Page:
Health class march 1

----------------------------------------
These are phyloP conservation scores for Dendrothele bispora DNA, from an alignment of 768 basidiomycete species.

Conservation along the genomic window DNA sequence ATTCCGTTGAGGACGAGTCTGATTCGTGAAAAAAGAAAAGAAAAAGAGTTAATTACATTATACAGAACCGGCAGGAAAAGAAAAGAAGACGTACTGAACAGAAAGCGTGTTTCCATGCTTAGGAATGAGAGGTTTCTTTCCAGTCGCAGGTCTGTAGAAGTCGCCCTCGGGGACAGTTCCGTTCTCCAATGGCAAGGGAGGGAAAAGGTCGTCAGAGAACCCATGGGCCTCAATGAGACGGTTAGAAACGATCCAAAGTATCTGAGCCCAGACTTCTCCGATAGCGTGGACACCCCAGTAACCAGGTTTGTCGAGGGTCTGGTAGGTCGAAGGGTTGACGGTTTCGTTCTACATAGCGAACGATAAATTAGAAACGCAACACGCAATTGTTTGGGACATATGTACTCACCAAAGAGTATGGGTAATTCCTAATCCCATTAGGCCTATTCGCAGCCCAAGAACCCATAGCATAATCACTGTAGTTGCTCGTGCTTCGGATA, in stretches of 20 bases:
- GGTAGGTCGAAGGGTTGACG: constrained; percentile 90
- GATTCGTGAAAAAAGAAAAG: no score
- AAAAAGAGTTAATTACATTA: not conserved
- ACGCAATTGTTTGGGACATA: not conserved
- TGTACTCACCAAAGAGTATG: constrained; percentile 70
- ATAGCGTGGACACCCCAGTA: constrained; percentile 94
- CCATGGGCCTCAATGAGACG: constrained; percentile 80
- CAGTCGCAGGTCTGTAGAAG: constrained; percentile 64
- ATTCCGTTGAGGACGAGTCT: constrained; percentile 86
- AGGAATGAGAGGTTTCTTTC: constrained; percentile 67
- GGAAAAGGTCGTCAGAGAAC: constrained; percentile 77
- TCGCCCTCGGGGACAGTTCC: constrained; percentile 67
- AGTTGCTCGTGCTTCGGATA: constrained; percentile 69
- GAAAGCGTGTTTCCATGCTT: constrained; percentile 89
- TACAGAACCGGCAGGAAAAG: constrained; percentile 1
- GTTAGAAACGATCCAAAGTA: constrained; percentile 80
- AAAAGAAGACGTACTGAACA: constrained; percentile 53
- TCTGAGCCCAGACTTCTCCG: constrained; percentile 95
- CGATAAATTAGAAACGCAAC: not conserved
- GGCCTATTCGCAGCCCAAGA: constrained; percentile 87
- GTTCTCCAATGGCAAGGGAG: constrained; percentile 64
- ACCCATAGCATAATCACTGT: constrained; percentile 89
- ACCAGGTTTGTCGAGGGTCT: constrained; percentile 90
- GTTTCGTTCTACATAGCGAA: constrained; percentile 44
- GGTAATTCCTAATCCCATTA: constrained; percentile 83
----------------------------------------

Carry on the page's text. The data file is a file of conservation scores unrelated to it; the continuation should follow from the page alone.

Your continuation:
CDC estimates that, annually, 776,000 people in the United States get new herpes infections. Genital herpes infection is common in the United States. Nationwide, 16.2%, or about one out of six, people aged 14 to 49 years have genital HSV-2 infection. Over the past decade, the percentage of persons with genital herpes infection in the United States has remained stable. Transmission from an infected male to his female partner is more likely than from an infected female to her male partner. Because of this, genital HSV-2 infection is more common in women (approximately one out of five women aged 14 to 49 years) than in men (about one out of nine men aged 14 to 49 years). Most individuals infected with HSV-1 or HSV-2 experience either no symptoms or have very mild symptoms that go unnoticed or are mistaken for another skin condition. Because of this, most people infected with HSV-2 are not aware of their infection. When symptoms do occur, they typically appear as one or more blisters on or around the genitals, rectum or mouth. The blisters break and leave painful sores that may take two to four weeks to heal. Experiencing these symptoms is sometimes referred to as having an “outbreak.” The first time someone has an outbreak they may also experience flu-like symptoms such as fever, body aches and swollen glands.